Last week, Facebook reminded me that I wrote my inaugural parenting column for this newspaper four years ago this month.
My first essay, with the headline “Ray Rice, my sons — and my daughter,” came pouring out of my mother-of-three heart after the shocking video of domestic abuse at the hands of a famous football player made viral news.
I worried then about how to teach my daughter that “love shouldn’t equal pain … and that she’s worthy of being truly, fiercely — but gently — loved.” That task, I hypothesized, was much more difficult than teaching our two sons to keep their hands to themselves.
Now I’m not so sure. Maybe I was fooling myself.
Fast-forward to today’s headline news: Supreme Court nominee Judge Brett M. Kavanaugh has been accused by Dr. Christine Blasey Ford of sexually assaulting her at a house party in 1982. The accusations have sparked backlash from those who doubt her recollections and motives, and a groundswell of support from women telling their own stories of tucked-away pain.
A hashtag has been born of the controversy, #WhyIDidn’tReport, and it’s gut-wrenching to read the posted memories paired with those four words. Woman after woman, violation after violation, silence upon silence.
If it was as bad as they say, why wouldn’t these women — just girls, many of them — say something when it happened?
I know why. I didn’t say anything when it happened to me, either.
It was my first year at Howard University. I had never had so much as a taste of alcohol, but I was thoroughly intoxicated with my newfound independence. I can still feel the tingle of freedom when I left my dorm those first few weeks of school to go out — at night! — without asking for permission, without a soul knowing where I was going, without a curfew to make. It was heaven.
And when a senior with a way with words expressed interest in me, his attention felt electric. I was beguiled, smitten, head over heels. But I was no shrinking violet, even then, so I surprised myself at how I handled the late-night assault, frozen in place, stunned at how forcefully yet easily he held my hands at the wrists over my head.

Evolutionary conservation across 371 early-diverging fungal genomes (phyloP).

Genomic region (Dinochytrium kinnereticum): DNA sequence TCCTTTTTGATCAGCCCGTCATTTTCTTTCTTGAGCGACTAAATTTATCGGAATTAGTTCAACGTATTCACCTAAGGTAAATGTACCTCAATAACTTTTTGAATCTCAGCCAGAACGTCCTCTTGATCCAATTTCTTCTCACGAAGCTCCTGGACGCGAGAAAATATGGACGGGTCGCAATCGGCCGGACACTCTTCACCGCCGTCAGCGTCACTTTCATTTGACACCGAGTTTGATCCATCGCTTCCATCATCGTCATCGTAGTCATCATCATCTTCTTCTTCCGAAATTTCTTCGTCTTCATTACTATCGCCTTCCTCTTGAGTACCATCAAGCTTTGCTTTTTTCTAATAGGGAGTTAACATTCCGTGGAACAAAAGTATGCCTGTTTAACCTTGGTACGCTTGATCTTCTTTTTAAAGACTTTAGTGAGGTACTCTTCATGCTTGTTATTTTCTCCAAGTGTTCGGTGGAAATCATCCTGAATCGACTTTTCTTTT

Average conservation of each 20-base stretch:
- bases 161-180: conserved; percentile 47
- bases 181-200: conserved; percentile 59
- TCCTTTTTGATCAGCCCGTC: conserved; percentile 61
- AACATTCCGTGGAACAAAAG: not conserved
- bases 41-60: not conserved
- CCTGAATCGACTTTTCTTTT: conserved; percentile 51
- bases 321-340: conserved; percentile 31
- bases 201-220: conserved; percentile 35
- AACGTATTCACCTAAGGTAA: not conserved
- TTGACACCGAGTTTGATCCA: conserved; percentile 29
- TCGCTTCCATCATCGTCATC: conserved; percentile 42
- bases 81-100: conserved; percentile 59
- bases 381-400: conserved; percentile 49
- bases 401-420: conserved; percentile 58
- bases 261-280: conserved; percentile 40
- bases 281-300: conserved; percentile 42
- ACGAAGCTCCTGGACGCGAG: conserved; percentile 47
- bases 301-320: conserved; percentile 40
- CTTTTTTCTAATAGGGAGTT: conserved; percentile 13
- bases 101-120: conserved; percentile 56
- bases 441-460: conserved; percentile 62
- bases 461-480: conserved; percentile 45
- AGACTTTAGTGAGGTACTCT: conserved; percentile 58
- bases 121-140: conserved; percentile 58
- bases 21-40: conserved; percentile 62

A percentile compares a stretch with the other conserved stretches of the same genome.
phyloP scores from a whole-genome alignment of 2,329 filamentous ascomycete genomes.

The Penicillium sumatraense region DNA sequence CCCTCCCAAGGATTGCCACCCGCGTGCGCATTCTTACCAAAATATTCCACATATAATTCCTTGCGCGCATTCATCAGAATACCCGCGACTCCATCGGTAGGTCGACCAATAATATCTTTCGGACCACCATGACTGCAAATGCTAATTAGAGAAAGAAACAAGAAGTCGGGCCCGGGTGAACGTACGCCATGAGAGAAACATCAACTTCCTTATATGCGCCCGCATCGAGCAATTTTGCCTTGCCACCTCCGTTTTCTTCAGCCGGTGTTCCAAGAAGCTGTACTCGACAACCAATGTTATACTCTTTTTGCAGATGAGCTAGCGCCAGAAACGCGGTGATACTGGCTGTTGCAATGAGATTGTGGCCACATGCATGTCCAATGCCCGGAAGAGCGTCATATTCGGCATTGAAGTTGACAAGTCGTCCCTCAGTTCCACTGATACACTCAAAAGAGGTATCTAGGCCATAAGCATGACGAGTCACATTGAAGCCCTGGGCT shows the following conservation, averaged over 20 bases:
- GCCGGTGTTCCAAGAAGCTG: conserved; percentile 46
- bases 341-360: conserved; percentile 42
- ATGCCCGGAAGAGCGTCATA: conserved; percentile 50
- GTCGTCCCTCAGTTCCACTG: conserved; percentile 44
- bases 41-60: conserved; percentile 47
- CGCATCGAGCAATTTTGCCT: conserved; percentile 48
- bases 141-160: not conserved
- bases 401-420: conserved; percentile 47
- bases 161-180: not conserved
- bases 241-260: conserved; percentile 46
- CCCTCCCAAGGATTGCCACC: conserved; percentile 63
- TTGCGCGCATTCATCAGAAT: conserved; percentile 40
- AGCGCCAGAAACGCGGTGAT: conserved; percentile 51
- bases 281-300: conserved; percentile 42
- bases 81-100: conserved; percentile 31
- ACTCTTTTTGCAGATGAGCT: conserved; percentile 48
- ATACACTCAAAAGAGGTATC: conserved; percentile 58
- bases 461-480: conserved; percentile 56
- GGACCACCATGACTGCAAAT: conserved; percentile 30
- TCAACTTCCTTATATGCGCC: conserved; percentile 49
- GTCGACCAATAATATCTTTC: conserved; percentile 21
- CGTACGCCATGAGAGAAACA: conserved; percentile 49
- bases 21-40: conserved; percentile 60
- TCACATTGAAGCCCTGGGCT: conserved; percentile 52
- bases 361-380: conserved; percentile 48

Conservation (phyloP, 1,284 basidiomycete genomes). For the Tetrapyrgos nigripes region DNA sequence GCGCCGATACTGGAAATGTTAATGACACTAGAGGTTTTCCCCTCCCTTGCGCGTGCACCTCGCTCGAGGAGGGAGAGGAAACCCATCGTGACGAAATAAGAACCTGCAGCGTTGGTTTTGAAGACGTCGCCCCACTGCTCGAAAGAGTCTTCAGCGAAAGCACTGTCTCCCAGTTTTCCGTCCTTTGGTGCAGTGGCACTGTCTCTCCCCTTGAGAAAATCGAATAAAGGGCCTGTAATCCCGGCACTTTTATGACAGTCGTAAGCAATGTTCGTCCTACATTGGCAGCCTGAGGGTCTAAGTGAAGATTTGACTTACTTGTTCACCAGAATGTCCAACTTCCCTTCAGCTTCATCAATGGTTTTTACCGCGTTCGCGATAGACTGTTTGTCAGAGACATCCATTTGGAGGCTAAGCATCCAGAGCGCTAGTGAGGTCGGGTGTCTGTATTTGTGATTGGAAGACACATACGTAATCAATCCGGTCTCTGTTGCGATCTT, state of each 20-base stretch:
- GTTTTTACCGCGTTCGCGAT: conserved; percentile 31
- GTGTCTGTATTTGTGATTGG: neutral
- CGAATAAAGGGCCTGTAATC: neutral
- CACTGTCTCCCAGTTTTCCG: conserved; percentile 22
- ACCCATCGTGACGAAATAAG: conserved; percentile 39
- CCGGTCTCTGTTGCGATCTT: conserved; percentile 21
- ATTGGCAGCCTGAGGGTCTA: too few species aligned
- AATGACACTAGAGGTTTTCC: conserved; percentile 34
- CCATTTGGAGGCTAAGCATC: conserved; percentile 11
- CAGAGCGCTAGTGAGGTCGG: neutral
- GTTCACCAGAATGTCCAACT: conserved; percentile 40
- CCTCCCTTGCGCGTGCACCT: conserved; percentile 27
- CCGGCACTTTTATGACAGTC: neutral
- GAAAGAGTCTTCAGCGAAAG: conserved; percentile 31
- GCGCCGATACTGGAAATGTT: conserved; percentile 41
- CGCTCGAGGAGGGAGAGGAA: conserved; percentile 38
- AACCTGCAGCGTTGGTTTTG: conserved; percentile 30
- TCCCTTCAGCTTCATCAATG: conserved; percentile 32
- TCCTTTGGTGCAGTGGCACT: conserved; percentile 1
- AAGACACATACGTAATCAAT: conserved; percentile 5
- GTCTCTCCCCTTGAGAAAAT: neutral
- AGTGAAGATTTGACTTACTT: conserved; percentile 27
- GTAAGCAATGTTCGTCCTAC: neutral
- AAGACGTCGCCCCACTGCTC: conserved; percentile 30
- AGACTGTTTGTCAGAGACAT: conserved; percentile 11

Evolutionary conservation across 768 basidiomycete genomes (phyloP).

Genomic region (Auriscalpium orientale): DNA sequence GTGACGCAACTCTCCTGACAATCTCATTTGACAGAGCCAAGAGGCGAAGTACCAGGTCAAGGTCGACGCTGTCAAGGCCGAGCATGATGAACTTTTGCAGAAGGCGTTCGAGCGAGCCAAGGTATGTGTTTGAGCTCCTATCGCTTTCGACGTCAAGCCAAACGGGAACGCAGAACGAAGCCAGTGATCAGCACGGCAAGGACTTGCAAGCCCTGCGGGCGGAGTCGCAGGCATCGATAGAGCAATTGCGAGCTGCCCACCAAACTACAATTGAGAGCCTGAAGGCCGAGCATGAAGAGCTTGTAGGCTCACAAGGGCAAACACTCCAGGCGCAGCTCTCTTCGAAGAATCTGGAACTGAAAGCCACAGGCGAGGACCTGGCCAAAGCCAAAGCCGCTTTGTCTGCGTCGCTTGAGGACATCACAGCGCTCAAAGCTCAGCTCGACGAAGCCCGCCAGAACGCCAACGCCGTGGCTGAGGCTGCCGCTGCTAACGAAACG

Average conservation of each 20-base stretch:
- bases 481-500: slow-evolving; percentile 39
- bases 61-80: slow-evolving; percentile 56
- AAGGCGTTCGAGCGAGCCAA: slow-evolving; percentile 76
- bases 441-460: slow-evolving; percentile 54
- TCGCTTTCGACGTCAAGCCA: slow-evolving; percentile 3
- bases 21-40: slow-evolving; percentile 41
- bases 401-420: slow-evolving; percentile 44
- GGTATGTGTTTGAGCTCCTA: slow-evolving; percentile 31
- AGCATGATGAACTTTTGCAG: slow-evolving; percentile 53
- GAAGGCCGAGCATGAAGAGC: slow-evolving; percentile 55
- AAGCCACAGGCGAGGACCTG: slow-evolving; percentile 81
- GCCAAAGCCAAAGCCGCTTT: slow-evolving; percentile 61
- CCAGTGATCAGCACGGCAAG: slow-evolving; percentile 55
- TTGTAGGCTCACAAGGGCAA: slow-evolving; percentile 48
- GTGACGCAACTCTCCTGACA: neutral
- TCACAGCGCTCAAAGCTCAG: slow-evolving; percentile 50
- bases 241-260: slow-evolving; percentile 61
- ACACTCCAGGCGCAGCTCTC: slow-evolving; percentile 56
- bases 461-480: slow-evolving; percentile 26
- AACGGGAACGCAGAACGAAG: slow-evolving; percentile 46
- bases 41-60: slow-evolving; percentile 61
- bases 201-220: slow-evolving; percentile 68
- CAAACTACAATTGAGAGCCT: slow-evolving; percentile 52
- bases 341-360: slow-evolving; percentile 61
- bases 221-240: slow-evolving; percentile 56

When it was over, he offered to walk me back to my dorm. I accepted, afraid to walk the night streets of Washington D.C. alone. Back in my room, I shook and sobbed. How could this have happened? I’d said no. I’d pushed his hands away. I… was there. Alone. At night. It was my fault.
I told two high school friends, the only people at Howard I knew and trusted. They encouraged me to tell — campus police, an adviser, my parents, anyone. I couldn’t do it. Even when he called the hallway payphone over and over to “apologize” and ask for another chance to “do things the right way” I didn’t report the harassment. Assault? I was there. Alone. At night. It was my fault.
Years passed, and he became semi-famous. When people would bring his name up casually, I would feel sick to my stomach. I saw him once at a journalism convention, and he followed me through the maze of booths. I panicked and left the convention center, short of breath.
That was the last I saw him, but not the last time I’ve thought of those moments. Not even close.
Would reporting what happened to me in 1991 have changed anything? I hope it’s not a betrayal to my fellow women when I say I doubt it. I’d still have the weight of his hands around mine etched into my brain.
But I do think now that I should tell someone — two someones, actually: My sons.
Maybe not today, when they’re 8 years old. But soon after my husband and I have “the talk” with them about sex and love and respect. They should know what it does to a person when sex is devoid of the latter two. They should know that it happened to their mother and that it never goes away.
They should know so that they don’t do the same to anyone else.
Tanika Davis is a former Baltimore Sun reporter who works in communications at Constellation. She and her husband have twin 8-year-old sons, a 6-year-old daughter, a perpetually messy house and rapidly appearing gray hairs. She also needs a nap. She can be reached at firstname.lastname@example.org. Her column appears monthly.